Sunday, March 03, 2013

The son of Jules and Jim is dead

Stéphane Hessel died in Paris on 27 February, 2013, at the age of 95.

He was "the son of Jules and Jim", born in Berlin on 20 October 1917 to Helen Grund and Franz Hessel, who emigrated to Paris in 1924. Henri-Pierre Roché, Franz's friend and Helen's lover, was Stéphane's "second father". Roché's novel Jules et Jim (1953) is based on the true-life triangle.

His mother had passed on to him "an intense happiness at existing", said Hessel. He visited the École Normale Supérieure, was influenced by Jean-Paul Sartre, enlisted in the French army and after the German occupation joined de Gaulle's group of Resistance in 1941.  While organizing communication networks for the Allied landing in France Hessel was caught by the Gestapo, tortured and sent to Buchenwald. Just before he was to be hanged he swapped identities with a dead prisoner. Later he escaped captivity by leaping from a train.

Hessel became a diplomat, and contributing to the United Nations human rights declaration was a highlight of his life. Hessel created the Association for Training in Africa and Madagascar. He dedicated his life to the cause of underdeveloped countries and immigrants. He was also an activist in European Jews for a Just Peace defending the rights of Palestinians.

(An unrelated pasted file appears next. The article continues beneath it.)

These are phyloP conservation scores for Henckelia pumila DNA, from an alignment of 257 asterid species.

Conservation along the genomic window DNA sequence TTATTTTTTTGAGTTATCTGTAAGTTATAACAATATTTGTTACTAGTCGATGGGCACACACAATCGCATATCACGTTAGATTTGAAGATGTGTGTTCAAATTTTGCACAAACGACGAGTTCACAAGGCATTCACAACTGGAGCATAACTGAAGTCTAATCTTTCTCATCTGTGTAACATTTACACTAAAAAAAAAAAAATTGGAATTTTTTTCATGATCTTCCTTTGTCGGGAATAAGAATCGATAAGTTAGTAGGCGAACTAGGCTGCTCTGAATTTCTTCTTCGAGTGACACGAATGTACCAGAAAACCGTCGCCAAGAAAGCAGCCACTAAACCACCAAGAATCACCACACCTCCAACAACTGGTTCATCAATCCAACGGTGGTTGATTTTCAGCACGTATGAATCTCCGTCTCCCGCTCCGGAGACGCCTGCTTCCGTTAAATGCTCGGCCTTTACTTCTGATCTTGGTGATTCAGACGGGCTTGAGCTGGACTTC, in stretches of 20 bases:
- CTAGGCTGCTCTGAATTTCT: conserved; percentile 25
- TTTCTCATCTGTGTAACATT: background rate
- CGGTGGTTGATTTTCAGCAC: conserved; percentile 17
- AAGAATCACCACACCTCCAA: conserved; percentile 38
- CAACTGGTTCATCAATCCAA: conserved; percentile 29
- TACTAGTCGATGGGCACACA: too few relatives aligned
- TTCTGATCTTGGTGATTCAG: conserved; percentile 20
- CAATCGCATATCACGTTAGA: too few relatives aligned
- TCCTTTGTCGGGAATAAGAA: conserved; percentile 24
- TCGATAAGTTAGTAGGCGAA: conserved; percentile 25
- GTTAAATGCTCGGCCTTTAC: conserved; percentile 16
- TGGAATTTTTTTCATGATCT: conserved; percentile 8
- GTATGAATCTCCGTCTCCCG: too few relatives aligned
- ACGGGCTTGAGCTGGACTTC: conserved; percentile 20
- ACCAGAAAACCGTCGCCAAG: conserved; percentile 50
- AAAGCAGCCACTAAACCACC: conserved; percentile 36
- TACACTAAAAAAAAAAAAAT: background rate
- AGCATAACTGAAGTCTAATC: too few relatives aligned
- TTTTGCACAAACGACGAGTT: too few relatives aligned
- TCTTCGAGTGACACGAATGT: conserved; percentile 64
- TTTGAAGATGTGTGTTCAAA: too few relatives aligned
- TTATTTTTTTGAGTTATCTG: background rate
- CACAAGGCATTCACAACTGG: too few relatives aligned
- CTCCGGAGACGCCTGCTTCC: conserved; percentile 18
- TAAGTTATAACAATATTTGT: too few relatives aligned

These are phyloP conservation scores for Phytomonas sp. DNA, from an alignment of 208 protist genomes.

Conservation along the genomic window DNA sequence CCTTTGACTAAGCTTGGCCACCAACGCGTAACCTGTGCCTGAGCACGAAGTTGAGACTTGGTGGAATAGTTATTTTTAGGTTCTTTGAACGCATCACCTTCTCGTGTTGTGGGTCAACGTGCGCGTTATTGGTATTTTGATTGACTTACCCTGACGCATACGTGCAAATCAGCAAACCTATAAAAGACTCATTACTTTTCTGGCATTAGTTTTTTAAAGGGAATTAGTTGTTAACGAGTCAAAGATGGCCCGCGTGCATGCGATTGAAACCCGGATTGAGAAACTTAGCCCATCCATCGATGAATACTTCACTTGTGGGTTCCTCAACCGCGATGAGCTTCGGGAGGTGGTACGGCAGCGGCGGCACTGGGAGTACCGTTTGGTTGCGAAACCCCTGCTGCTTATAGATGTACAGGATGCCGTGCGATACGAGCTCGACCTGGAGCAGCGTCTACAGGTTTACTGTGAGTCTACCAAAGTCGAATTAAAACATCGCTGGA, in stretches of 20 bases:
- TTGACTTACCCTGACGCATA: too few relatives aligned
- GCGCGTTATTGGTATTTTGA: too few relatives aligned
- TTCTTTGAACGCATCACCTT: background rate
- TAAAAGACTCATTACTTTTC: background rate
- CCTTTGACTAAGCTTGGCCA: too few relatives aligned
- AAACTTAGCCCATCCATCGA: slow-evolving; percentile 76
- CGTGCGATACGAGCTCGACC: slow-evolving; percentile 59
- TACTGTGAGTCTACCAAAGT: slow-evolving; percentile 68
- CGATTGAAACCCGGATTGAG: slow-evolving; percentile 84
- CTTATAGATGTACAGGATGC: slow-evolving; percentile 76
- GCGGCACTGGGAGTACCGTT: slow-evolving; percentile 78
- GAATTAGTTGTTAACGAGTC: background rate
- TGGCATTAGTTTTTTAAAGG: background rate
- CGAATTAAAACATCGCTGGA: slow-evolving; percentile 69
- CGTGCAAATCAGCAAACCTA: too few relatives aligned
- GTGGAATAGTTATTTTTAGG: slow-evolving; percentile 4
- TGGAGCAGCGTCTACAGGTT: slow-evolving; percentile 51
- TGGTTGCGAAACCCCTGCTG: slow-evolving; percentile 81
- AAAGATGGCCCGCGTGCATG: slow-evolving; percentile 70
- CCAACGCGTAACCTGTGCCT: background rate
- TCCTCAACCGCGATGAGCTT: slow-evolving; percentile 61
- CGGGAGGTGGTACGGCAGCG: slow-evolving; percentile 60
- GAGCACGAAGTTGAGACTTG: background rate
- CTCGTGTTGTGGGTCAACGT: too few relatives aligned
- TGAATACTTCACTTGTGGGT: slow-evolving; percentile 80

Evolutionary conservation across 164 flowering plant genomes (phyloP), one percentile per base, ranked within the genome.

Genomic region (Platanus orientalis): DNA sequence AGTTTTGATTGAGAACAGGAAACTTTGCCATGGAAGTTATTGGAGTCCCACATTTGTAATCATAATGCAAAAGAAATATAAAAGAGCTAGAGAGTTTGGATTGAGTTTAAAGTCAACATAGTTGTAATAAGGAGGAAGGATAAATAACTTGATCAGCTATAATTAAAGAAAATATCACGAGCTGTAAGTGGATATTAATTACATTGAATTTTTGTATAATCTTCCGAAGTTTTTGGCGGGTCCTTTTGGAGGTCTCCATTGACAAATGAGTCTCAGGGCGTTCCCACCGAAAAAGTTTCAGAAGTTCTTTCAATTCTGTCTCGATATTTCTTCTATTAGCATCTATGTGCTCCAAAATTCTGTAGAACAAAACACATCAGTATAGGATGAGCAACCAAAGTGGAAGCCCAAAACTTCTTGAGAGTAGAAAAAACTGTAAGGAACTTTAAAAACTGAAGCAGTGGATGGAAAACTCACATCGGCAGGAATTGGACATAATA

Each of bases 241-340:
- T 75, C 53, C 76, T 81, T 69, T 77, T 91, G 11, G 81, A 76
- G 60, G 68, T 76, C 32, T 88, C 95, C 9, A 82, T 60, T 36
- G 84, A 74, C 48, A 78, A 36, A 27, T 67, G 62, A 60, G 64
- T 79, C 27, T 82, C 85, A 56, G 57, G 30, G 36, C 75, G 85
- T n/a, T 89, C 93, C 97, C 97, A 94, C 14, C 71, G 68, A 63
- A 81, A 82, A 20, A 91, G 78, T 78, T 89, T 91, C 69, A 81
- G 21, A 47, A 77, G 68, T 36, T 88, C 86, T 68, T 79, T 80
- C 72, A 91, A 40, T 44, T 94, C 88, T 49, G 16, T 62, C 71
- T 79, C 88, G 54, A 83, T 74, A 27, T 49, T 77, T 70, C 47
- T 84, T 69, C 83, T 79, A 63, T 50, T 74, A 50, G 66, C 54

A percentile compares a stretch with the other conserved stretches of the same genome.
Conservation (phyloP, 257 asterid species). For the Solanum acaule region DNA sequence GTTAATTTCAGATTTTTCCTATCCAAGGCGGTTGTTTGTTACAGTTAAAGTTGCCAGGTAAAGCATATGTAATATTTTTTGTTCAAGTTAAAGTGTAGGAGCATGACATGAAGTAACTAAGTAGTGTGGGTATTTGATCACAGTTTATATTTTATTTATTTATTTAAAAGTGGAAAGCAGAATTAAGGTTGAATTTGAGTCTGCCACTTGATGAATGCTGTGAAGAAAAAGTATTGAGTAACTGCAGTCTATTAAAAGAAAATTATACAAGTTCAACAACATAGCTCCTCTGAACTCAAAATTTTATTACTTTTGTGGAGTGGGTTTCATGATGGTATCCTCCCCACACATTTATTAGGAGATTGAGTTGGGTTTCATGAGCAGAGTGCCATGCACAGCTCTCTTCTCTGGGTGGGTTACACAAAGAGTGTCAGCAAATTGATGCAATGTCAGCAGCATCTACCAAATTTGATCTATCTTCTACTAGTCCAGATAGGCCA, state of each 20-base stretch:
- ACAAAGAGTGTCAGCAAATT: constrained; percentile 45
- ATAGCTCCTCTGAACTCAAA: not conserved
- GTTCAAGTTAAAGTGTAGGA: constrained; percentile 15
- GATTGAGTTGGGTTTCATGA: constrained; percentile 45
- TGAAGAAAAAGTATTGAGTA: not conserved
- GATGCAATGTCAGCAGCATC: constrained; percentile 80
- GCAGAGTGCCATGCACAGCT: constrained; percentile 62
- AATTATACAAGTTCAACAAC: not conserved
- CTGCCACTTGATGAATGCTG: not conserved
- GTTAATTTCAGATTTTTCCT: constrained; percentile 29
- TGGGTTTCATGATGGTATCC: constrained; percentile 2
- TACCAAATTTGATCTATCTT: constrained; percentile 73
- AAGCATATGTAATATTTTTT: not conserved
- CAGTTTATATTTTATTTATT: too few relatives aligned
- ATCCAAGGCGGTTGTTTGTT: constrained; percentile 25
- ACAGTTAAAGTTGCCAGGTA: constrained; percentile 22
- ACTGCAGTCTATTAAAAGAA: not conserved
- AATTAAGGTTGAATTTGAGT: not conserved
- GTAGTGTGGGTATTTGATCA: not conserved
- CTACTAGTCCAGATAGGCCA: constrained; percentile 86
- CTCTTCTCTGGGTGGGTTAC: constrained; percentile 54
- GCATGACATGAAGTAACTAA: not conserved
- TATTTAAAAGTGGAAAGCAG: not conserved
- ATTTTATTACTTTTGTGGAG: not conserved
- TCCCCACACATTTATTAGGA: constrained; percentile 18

In 2010 he published the pamphlet Indignez-vous! (Time for Outrage!) with topics ranging from the growing gap of the rich and the poor, the treatment of illegal immigrants, the free press, the protection of the environment, the welfare society, and the plight of the Palestinians. His book became an inspiration for the Occupy Wall Street movement. His final book was Engagez-vous! (2011).

Inspired by the obituary written by Simon Kuper in Financial Times Weekend (2 March 2013).

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